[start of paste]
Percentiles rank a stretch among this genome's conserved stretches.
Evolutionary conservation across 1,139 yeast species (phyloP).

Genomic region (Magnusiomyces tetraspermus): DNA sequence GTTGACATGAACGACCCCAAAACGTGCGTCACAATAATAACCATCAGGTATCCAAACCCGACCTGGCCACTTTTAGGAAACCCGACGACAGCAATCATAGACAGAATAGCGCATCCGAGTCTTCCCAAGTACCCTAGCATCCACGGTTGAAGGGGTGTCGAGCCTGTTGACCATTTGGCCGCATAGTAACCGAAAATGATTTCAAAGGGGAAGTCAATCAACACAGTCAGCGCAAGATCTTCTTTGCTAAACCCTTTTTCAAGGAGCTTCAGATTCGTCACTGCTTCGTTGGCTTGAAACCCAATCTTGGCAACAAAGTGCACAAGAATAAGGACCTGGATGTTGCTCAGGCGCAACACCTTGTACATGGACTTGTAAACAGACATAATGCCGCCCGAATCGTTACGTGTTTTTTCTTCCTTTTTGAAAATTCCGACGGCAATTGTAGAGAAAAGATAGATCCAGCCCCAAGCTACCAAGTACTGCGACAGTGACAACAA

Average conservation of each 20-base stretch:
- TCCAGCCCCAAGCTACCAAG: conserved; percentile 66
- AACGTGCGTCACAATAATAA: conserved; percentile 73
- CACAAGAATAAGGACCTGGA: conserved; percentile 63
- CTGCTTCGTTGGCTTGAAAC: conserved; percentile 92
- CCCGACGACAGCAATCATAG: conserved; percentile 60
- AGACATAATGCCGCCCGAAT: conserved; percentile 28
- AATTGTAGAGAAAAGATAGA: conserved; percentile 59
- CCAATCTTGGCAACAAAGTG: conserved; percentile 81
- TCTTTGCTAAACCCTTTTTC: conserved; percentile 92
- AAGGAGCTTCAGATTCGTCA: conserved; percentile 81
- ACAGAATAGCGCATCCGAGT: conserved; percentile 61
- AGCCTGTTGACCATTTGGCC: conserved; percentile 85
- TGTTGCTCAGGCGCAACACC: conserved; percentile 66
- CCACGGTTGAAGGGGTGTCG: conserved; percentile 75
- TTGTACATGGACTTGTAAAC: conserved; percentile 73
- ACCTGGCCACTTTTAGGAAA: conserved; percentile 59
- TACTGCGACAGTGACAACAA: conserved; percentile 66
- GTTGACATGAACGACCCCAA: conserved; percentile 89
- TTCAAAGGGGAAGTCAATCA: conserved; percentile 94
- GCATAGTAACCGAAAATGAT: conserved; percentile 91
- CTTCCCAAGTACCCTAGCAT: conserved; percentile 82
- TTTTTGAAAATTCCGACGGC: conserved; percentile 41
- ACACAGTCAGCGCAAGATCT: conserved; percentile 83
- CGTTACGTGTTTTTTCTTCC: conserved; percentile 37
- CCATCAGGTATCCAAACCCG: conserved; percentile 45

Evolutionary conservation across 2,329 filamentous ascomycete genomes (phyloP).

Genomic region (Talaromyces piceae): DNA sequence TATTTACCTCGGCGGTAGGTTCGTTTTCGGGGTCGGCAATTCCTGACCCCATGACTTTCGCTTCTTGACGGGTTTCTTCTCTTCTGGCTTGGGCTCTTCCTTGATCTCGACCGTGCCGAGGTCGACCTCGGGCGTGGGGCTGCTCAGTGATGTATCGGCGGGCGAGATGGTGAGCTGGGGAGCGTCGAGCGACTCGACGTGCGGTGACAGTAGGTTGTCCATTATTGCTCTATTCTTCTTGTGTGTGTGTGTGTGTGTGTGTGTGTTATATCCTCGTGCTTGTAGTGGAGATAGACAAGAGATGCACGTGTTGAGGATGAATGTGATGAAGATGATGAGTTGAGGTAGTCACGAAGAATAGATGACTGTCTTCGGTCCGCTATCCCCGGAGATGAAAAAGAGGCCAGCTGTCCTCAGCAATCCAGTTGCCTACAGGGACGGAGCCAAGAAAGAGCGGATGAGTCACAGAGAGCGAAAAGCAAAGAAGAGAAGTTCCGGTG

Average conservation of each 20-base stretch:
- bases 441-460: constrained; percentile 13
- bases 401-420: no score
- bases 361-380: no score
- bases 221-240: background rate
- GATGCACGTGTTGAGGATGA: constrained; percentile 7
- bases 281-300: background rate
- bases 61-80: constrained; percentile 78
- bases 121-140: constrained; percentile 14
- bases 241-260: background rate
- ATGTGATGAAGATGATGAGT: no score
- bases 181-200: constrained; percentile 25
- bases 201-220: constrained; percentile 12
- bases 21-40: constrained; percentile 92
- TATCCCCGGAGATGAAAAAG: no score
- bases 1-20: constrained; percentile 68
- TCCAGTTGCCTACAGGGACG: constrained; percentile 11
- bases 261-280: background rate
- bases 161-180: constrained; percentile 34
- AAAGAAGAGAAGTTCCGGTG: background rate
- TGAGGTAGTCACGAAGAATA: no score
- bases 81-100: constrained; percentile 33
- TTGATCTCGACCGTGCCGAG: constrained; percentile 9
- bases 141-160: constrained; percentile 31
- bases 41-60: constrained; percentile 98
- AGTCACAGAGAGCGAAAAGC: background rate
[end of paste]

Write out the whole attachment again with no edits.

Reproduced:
Percentiles rank a stretch among this genome's conserved stretches.
Evolutionary conservation across 1,139 yeast species (phyloP).

Genomic region (Magnusiomyces tetraspermus): DNA sequence GTTGACATGAACGACCCCAAAACGTGCGTCACAATAATAACCATCAGGTATCCAAACCCGACCTGGCCACTTTTAGGAAACCCGACGACAGCAATCATAGACAGAATAGCGCATCCGAGTCTTCCCAAGTACCCTAGCATCCACGGTTGAAGGGGTGTCGAGCCTGTTGACCATTTGGCCGCATAGTAACCGAAAATGATTTCAAAGGGGAAGTCAATCAACACAGTCAGCGCAAGATCTTCTTTGCTAAACCCTTTTTCAAGGAGCTTCAGATTCGTCACTGCTTCGTTGGCTTGAAACCCAATCTTGGCAACAAAGTGCACAAGAATAAGGACCTGGATGTTGCTCAGGCGCAACACCTTGTACATGGACTTGTAAACAGACATAATGCCGCCCGAATCGTTACGTGTTTTTTCTTCCTTTTTGAAAATTCCGACGGCAATTGTAGAGAAAAGATAGATCCAGCCCCAAGCTACCAAGTACTGCGACAGTGACAACAA

Average conservation of each 20-base stretch:
- TCCAGCCCCAAGCTACCAAG: conserved; percentile 66
- AACGTGCGTCACAATAATAA: conserved; percentile 73
- CACAAGAATAAGGACCTGGA: conserved; percentile 63
- CTGCTTCGTTGGCTTGAAAC: conserved; percentile 92
- CCCGACGACAGCAATCATAG: conserved; percentile 60
- AGACATAATGCCGCCCGAAT: conserved; percentile 28
- AATTGTAGAGAAAAGATAGA: conserved; percentile 59
- CCAATCTTGGCAACAAAGTG: conserved; percentile 81
- TCTTTGCTAAACCCTTTTTC: conserved; percentile 92
- AAGGAGCTTCAGATTCGTCA: conserved; percentile 81
- ACAGAATAGCGCATCCGAGT: conserved; percentile 61
- AGCCTGTTGACCATTTGGCC: conserved; percentile 85
- TGTTGCTCAGGCGCAACACC: conserved; percentile 66
- CCACGGTTGAAGGGGTGTCG: conserved; percentile 75
- TTGTACATGGACTTGTAAAC: conserved; percentile 73
- ACCTGGCCACTTTTAGGAAA: conserved; percentile 59
- TACTGCGACAGTGACAACAA: conserved; percentile 66
- GTTGACATGAACGACCCCAA: conserved; percentile 89
- TTCAAAGGGGAAGTCAATCA: conserved; percentile 94
- GCATAGTAACCGAAAATGAT: conserved; percentile 91
- CTTCCCAAGTACCCTAGCAT: conserved; percentile 82
- TTTTTGAAAATTCCGACGGC: conserved; percentile 41
- ACACAGTCAGCGCAAGATCT: conserved; percentile 83
- CGTTACGTGTTTTTTCTTCC: conserved; percentile 37
- CCATCAGGTATCCAAACCCG: conserved; percentile 45

Evolutionary conservation across 2,329 filamentous ascomycete genomes (phyloP).

Genomic region (Talaromyces piceae): DNA sequence TATTTACCTCGGCGGTAGGTTCGTTTTCGGGGTCGGCAATTCCTGACCCCATGACTTTCGCTTCTTGACGGGTTTCTTCTCTTCTGGCTTGGGCTCTTCCTTGATCTCGACCGTGCCGAGGTCGACCTCGGGCGTGGGGCTGCTCAGTGATGTATCGGCGGGCGAGATGGTGAGCTGGGGAGCGTCGAGCGACTCGACGTGCGGTGACAGTAGGTTGTCCATTATTGCTCTATTCTTCTTGTGTGTGTGTGTGTGTGTGTGTGTGTTATATCCTCGTGCTTGTAGTGGAGATAGACAAGAGATGCACGTGTTGAGGATGAATGTGATGAAGATGATGAGTTGAGGTAGTCACGAAGAATAGATGACTGTCTTCGGTCCGCTATCCCCGGAGATGAAAAAGAGGCCAGCTGTCCTCAGCAATCCAGTTGCCTACAGGGACGGAGCCAAGAAAGAGCGGATGAGTCACAGAGAGCGAAAAGCAAAGAAGAGAAGTTCCGGTG

Average conservation of each 20-base stretch:
- bases 441-460: constrained; percentile 13
- bases 401-420: no score
- bases 361-380: no score
- bases 221-240: background rate
- GATGCACGTGTTGAGGATGA: constrained; percentile 7
- bases 281-300: background rate
- bases 61-80: constrained; percentile 78
- bases 121-140: constrained; percentile 14
- bases 241-260: background rate
- ATGTGATGAAGATGATGAGT: no score
- bases 181-200: constrained; percentile 25
- bases 201-220: constrained; percentile 12
- bases 21-40: constrained; percentile 92
- TATCCCCGGAGATGAAAAAG: no score
- bases 1-20: constrained; percentile 68
- TCCAGTTGCCTACAGGGACG: constrained; percentile 11
- bases 261-280: background rate
- bases 161-180: constrained; percentile 34
- AAAGAAGAGAAGTTCCGGTG: background rate
- TGAGGTAGTCACGAAGAATA: no score
- bases 81-100: constrained; percentile 33
- TTGATCTCGACCGTGCCGAG: constrained; percentile 9
- bases 141-160: constrained; percentile 31
- bases 41-60: constrained; percentile 98
- AGTCACAGAGAGCGAAAAGC: background rate